Or maybe it’s a client with an estimated Google Ads value of $63,000 for the 12 month period. Then a mandate of $500-700 seems more plausible – it’s probably an SME in a limited geographic area, needing help raising the bar in their market.
No matter what client profile you want to serve in your agency, with this effective use of research data, you’ll be able to create realistic business scenarios that will help you dictate your pricing without the painful guesswork.
Again, you can emphasize that SEO is an investment and the traffic you generate for the client is here to stay. There is cumulative value that goes beyond paid media results if you think long term.
Additionally, for accountability purposes, you can go a step further and set your SEO goals by following the forecast benchmarks, thus having a reliable starting point to measure yourself against.
Monthly installments. One-off projects. Success fee.
Given the agency’s business model and the fact that SEO is a long-term investment, monthly recurring revenue (MRR) is the pricing that makes the most sense.
But the question of one-off projects will arise: should we accept them or not?
As with any clarification process, it depends on how your defined pricing policy incorporates exceptions.
Sometimes agreeing to a one-time deal can bring benefits if you consider:
- Technical audits as a separate service.
- Consulting services.
- SEO training.
It can also work if you think there is a distinct advantage to be gained.
This may be a new vertical you want to enter or an experimental project your agency wants to explore. In these cases, you can agree on a 3-month project and set expectations accordingly – not rigid results, but an experimental setup to identify SEO potential.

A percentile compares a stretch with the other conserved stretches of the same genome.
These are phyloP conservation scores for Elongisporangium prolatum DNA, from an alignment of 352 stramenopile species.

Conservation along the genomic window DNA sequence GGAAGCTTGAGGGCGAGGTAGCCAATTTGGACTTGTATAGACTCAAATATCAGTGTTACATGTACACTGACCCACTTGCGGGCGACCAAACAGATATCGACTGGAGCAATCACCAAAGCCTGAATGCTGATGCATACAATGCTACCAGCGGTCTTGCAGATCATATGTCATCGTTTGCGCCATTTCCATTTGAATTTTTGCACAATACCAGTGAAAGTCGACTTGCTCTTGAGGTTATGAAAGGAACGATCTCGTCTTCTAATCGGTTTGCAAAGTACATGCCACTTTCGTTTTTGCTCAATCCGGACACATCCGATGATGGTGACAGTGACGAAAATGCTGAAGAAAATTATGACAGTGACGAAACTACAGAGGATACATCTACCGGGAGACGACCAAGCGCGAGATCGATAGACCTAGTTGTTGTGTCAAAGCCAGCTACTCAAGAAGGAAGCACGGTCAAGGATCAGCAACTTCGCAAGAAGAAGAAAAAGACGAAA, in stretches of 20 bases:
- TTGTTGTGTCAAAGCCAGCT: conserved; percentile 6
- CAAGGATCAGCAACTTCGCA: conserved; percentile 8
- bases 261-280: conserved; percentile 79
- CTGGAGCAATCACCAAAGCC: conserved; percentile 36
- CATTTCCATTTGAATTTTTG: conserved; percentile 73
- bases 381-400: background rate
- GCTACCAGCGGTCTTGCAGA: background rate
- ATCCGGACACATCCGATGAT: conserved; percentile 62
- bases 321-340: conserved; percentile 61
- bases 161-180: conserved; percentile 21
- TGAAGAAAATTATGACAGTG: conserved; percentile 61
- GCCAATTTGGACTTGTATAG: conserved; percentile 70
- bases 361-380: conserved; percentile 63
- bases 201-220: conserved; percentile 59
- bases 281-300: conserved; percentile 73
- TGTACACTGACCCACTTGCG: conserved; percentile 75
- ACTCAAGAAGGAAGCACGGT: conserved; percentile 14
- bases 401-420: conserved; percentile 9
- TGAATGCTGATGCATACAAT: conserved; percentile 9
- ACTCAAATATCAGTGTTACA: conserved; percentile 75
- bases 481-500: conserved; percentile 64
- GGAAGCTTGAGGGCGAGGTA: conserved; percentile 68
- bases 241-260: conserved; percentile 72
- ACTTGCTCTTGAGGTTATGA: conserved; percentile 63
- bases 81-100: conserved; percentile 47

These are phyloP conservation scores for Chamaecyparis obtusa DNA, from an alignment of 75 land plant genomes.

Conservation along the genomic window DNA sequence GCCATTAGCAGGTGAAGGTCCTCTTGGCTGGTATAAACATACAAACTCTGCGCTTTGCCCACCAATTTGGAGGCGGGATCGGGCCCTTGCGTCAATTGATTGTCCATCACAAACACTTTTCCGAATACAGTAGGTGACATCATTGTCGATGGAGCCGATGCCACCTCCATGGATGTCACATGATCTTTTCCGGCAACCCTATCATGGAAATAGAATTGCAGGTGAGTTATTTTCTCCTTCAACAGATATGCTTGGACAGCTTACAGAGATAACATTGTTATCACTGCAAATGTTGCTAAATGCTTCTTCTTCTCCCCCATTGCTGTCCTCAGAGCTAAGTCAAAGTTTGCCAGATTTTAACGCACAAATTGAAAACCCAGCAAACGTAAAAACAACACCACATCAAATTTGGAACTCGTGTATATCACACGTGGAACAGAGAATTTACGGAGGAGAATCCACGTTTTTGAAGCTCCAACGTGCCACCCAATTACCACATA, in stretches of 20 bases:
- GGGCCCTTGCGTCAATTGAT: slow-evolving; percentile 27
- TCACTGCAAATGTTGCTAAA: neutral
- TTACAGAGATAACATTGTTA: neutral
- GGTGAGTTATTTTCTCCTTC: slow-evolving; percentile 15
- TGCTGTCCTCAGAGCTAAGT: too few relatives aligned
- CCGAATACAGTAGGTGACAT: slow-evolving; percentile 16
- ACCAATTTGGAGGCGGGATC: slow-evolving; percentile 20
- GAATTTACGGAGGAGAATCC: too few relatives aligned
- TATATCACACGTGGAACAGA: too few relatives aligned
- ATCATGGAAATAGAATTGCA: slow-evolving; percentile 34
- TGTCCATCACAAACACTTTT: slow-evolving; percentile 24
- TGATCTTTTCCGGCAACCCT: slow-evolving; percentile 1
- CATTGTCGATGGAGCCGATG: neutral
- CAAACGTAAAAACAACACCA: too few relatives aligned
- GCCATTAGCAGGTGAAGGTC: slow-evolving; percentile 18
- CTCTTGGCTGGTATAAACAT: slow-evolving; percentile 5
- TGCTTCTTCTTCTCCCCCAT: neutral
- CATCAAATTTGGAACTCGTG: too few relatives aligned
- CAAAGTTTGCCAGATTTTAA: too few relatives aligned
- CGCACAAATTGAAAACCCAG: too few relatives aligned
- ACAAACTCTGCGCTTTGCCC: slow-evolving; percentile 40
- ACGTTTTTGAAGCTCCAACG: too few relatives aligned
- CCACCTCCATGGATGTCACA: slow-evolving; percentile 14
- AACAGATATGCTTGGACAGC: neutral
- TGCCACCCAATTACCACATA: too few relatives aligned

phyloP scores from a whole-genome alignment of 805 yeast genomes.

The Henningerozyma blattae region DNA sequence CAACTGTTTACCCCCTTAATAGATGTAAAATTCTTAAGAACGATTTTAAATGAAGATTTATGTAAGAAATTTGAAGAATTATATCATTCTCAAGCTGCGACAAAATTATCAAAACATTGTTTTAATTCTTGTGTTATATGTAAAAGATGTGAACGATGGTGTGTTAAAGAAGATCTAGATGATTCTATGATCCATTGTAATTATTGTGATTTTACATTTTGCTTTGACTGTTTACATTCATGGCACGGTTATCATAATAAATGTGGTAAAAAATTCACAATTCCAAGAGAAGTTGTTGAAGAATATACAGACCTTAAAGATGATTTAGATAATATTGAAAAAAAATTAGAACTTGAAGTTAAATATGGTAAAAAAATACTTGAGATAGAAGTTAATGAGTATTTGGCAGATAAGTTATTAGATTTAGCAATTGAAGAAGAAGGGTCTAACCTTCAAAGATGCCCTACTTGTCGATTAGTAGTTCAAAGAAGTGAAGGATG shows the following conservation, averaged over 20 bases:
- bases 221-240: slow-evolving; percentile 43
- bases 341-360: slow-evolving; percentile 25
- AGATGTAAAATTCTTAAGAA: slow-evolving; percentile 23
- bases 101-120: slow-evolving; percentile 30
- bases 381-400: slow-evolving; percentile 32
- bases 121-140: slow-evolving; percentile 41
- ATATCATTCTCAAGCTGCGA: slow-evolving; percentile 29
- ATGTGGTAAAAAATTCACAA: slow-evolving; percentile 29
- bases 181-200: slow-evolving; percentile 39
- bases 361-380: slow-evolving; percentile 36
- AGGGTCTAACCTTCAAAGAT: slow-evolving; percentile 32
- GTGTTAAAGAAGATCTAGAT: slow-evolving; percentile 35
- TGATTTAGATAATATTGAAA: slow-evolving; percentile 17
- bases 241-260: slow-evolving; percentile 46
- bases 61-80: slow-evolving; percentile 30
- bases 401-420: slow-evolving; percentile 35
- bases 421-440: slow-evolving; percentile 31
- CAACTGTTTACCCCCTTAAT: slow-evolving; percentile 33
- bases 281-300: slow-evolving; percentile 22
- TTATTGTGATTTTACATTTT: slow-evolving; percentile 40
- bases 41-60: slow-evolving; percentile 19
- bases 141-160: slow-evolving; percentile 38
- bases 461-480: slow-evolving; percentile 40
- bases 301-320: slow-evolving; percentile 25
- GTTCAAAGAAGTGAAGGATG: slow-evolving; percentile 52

Of course, this can be a starting strategy that leads to the next steps, if the first results are promising.
When evaluating these leads, it’s a good idea to do your preliminary keyword research with the objective of “low hanging fruit” and spot SEO opportunities early on. For example, evaluating the difficulty of the targeted keywords or the additional traffic generated if these keywords reach the top 3 will give you a good idea of your client’s market and your potential return on investment.
Another added value for your SEO offers is success bonus. You should do this every time you start a collaboration. Not only will you impart confidence upfront, but you’ll add an extra layer of motivation for your team to deliver beyond the agreed-upon results.
Do we consider the competition?
The right price is mainly influenced by your costs, your profit margins and your customer profile. Still, you need to be aware of your agency’s competitors and their pricing policies, to see if they’ve anchored perceived value on another scale.
If you are at a different level than the market is used to, your positioning and perceived value play a major role in the final decision.
In business theory, this approach to pricing is called the value-based approach.
In an HBR article, A Quick Guide to Value-Based Pricing, you will find the following definition:
“Value-based pricing is the method of setting a price by which a company calculates and tries to earn the differentiated value of its product for a particular customer segment relative to its competitor.”
Now, with all the inputs at your fingertips, you’ll know how to define and explain your agency’s differentiated value.
Creating a pricing strategy that resonates with your agency’s business model can be a difficult undertaking.
Analyzing cost price, and perceived valueyou think about all the elements that maintain the balance between your incentive to sell and the customer’s incentive to buy:
- Your agency’s cost structure.
- The customer segments you want to address.
- The customer profiles you will say no to.
- The perceived value of your SEO services, calculated using a reliable and transparent forecasting method (explaining the additional visits and conversions you can bring and what it might look like in a PPC campaign in comparison).
SEOmonitor’s forecasting module highlights the equivalent of Google Ads value, allowing you to see all the calculations down to the keyword level, for a transparent and valuable pricing decision (which you can present to your clients).
This is just one of the many solutions we’ve developed to help SEO agencies acquire, manage and retain more clients.
Join us in our journey to bring more transparency to the SEO industry.